faved by Ghada Al
 
 

10 Interesting CSS3 Experiments and Demos

25 Jul

10 Interesting CSS3 Experiments and Demos

You’ve heard it plenty of times before: We’re at the precipice of a transition in the way we, as developers, do things. Leading the way are future standards like CSS3 and HTML5, both already partially implemented in 4 out of the 5 major web browsers, with IE9 promising support, empowering us with new ways of making interactive and rich user experiences.

Just how awesome is CSS3? Find out by checking out these 10 experiments and demos that push the capabilities of the specs.

1. Our Solar System

Our Solar System

This experiment presents our solar system’s planetary orbits (fast-forwarded, of course) by utilizing CSS3’s border-radius, transform, and animation. Additionally, hovering over the names of each planet on the right displays an animated tooltip using CSS (learn how to make CSS3 animated tooltips). You can read about how this experiment was developed from this walkthrough by Alex Girón, the creator of this stellar CSS3 demonstration. The animation, at the moment, only works on the WebKit browsers (Google Chrome and Safari).

2. CSS3 Ads Versus Flash Ads

CSS3 Ads Versus Flash Ads

Flash animated web banners are notorious for being intrusive in the user’s experience. Ad-blocking apps can turn these off by looking for all embedded Flash objects on a web page and hiding them. However, using CSS3 animation, these Flash ads can be mimicked in functionality, but will be harder to disable with third-party software. In this experiment, several ads were recreated using CSS3, and the results are almost identical to their Flash-constructed counterpart.

3. CSS3-Man

CSS3-Man

This is a robust animation sequence inspired by the Spider-Man animated television series in the 60’s. Making the sequence work involved using CSS3’s transform, @key-frame and rotate; a bit of jQuery was used to preload the images as well as HTML5 for the audio. The creator wrote an explanation of how the CSS3-Man animated sequence works, which will give you a general idea of the level of effort involved in this amazing experiment.

4. The Man From Hollywood

The Man From Hollywood

This demonstration is an animated sequence (based on kinetic typography) that explores a way in which we can replace rich animation components such as Flash or After Effects. This proof of concept chiefly utilizes advanced CSS selectors and CSS3 animation, however, it’s not purely CSS since JavaScript was used to toggle element classes on and off.

5. Anigma

Anigma

We often use Flash (or Silverlight) for rich and interactive web-based video games. This CSS3 demonstration is a puzzle game and a proof-of-concept of how we can use open standards to create games — though admittedly, not as facile as Flash yet if you compare it to Flash games on sites like Kongregate. HTML5’s <audio> element was used to embed the sound.

6. Animated Polaroids

Animated Polaroids

This demonstration is of stacked images that look like Polaroids. Hovering over a photograph transitions it smoothly to the front of the stack, making for an interesting interaction for presenting your photo gallery. The demo was made by leveraging transition, transform, dynamic psuedo-selectors (to animate the target element), as well as stylistic properties such as box-shadow for visual effects. Read the tutorial on how this was constructed if you’d like to learn how this was developed.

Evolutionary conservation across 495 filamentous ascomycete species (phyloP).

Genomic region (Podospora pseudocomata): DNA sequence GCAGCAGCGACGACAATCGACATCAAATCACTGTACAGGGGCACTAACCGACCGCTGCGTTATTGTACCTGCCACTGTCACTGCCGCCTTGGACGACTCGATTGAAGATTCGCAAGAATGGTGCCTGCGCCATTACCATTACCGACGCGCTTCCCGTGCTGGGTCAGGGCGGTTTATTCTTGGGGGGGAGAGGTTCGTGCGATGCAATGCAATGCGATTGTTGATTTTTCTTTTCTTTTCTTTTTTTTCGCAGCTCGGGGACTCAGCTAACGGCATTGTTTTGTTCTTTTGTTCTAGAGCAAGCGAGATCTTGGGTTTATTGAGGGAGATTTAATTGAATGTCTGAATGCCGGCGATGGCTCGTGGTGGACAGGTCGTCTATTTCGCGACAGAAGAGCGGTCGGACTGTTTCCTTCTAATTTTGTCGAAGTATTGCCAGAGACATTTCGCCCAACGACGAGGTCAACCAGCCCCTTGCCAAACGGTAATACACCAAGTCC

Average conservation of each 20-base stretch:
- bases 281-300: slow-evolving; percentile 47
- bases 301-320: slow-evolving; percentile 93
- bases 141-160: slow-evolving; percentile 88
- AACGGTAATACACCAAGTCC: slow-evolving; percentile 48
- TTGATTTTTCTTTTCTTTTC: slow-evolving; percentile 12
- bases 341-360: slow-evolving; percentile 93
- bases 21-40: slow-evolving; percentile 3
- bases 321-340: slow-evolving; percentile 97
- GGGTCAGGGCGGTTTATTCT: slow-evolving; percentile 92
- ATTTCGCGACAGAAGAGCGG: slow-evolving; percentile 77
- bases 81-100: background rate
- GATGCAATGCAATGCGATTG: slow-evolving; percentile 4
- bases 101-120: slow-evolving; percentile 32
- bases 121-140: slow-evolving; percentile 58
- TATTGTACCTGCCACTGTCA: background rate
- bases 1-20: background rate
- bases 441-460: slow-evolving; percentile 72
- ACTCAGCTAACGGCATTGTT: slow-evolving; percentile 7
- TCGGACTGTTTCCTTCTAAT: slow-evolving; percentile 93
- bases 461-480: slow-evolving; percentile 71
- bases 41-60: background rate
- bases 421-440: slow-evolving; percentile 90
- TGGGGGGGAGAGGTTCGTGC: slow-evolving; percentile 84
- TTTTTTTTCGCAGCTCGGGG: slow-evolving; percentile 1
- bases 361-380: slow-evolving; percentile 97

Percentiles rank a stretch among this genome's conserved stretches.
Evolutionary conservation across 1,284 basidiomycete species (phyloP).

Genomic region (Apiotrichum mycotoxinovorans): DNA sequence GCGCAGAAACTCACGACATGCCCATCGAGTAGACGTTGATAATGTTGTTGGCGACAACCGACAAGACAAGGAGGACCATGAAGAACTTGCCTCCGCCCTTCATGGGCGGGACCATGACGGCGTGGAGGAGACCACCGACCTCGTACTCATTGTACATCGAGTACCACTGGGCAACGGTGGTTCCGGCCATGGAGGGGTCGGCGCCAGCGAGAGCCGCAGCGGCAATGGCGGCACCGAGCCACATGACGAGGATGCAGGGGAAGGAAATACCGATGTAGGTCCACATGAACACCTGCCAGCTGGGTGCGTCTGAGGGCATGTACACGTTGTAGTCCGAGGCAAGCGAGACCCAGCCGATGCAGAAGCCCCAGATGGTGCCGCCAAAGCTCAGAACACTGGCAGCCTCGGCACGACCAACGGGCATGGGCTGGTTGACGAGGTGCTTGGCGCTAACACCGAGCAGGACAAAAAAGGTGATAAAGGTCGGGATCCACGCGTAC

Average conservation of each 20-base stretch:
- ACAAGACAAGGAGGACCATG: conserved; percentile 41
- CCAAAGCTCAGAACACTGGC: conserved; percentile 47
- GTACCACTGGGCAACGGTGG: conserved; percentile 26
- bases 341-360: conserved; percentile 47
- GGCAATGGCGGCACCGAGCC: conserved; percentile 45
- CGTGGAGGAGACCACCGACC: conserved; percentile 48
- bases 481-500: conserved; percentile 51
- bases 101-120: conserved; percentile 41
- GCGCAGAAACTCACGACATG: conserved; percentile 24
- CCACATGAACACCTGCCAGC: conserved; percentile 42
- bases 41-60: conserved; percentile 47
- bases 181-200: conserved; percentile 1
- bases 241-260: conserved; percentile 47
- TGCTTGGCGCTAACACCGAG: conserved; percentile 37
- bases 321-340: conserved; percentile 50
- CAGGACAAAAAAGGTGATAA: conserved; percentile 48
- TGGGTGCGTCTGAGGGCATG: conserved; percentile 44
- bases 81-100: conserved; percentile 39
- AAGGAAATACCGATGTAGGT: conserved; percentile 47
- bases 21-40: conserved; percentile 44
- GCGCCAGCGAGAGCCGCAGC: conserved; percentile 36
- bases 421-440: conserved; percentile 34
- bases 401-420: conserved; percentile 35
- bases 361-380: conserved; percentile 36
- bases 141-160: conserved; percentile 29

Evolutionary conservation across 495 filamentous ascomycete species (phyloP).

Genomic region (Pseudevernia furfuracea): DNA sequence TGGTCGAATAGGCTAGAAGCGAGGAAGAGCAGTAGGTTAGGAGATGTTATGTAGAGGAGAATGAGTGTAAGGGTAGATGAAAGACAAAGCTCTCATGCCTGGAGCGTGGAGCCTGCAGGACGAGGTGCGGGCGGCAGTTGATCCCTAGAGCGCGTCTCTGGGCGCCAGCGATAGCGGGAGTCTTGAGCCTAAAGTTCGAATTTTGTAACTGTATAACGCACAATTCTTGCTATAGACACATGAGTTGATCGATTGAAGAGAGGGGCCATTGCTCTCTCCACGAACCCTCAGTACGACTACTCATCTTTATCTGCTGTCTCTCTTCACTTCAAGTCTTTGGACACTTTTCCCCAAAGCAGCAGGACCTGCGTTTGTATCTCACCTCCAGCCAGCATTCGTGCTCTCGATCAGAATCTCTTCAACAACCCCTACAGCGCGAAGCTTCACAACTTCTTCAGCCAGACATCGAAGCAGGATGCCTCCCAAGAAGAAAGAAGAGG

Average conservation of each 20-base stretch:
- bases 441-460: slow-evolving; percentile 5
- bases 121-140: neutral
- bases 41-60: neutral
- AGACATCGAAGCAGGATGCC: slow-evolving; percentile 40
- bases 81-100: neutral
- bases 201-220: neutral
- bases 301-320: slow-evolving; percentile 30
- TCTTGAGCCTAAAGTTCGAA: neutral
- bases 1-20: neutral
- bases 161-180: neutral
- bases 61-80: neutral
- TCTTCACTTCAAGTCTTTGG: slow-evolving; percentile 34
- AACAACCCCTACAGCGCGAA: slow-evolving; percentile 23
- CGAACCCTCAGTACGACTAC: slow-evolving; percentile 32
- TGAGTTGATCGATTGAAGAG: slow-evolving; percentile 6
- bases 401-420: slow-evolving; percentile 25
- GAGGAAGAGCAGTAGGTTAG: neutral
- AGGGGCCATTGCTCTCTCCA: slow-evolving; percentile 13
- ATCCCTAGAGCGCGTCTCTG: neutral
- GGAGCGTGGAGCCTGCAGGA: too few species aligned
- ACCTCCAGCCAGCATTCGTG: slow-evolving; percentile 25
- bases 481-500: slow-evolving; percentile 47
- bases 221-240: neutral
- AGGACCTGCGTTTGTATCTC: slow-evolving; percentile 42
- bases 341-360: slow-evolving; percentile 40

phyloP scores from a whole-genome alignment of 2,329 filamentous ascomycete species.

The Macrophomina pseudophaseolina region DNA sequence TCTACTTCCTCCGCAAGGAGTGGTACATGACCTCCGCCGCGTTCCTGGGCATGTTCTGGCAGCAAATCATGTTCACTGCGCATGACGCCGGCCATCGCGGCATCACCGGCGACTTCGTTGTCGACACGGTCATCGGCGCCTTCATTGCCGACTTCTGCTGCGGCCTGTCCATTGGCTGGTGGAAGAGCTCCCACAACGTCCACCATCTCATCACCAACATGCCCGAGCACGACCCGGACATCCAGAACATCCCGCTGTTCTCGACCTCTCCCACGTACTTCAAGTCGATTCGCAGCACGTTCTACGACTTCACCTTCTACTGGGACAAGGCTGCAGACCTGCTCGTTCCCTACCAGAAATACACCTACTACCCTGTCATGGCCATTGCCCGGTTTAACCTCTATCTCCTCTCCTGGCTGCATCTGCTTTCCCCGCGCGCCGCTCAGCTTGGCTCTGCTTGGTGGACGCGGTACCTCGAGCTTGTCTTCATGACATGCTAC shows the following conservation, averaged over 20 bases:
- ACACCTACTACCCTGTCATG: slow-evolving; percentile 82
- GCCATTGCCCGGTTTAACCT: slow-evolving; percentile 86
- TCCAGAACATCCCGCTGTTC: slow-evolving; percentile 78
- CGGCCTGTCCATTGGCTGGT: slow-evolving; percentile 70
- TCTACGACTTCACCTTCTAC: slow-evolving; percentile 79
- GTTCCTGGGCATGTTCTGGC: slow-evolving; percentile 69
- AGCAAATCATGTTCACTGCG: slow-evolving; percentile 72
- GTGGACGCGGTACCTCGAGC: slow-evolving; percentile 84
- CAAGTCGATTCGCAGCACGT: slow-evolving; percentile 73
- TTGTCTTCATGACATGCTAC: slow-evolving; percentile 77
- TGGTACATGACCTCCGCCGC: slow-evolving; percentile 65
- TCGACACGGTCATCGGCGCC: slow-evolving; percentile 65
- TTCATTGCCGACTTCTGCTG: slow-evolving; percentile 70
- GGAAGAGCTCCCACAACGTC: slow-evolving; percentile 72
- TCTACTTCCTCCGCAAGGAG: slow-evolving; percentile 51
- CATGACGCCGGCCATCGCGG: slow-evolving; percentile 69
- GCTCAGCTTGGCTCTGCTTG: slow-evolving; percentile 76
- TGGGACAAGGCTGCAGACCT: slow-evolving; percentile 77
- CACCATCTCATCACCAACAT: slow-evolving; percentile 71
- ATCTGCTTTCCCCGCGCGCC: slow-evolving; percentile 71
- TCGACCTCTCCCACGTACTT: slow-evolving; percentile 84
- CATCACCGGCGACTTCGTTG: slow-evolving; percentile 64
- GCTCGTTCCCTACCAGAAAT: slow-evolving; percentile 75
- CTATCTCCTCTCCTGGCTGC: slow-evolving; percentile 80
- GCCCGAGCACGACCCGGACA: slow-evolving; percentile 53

7. CSS3 Music Player Menu

CSS3 Music Player Menu

With HTML5’s <audio> and <video> APIs, which will enable us to utilize multimedia without dependence from proprietary plugins, we’ll eventually have a need for GUIs that provide our users with controls for the media we serve them. Though we could use static images in conjunction with other HTML elements (such as buttons) to build these interfaces, using just HTML and CSS to render media controls mean we’ll have a more malleable solution. This user interface for a music player was built using only CSS3 (gradient, border-radius, box-shadow and all that good stuff). Read the explanation on how this was contructed in this tutorial.

8. Sliding Vinyl with CSS3

Sliding Vinyl with CSS3

This demonstration, found in the ZURB Playground, takes vinyl album covers that, when hovered on, animates the sliding out of a vinyl record that contains additional controls ("more information" and "play"). This proof of concept could one day be used as an elegant web-based interface for a site that plays music when combined with HTML5’s  <audio> API.

9. Gabriel Sharp’s Small Planet

Gabriel Sharp's Small Planet

This animated cartoon sequence depicts a fast-forwarded cycle of day and night. It works on WebKit browsers (Safari and Chrome) using the @keyframes CSS3 property for moving and transitioning PNG images.

10. Falling Leaves

Falling Leaves

WebKit presents the capabilities of CSS3’s animate property with a spectacularly smooth demonstration of falling leaves. Tip: Use your browser’s "view source" feature to read the source code of the demonstration — the code’s well documented with explanations of how it works. Read WebKit’s blog post about the animate property to get a better feel for all the possibilities.

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About the Author

Jacob Gube is the Founder and Chief Editor of Six Revisions. He’s also a web developer/designer who specializes in front-end development (JavaScript, HTML, CSS) and also a book author. If you’d like to connect with him, head on over to the contact page and follow him on Twitter: @sixrevisions.

 
 

Re: @Gillette | Old Spice

23 Jul
I liked a YouTube video: On Twitter, @Gillette wrote "@OldSpice what's up my friend...big fan :)"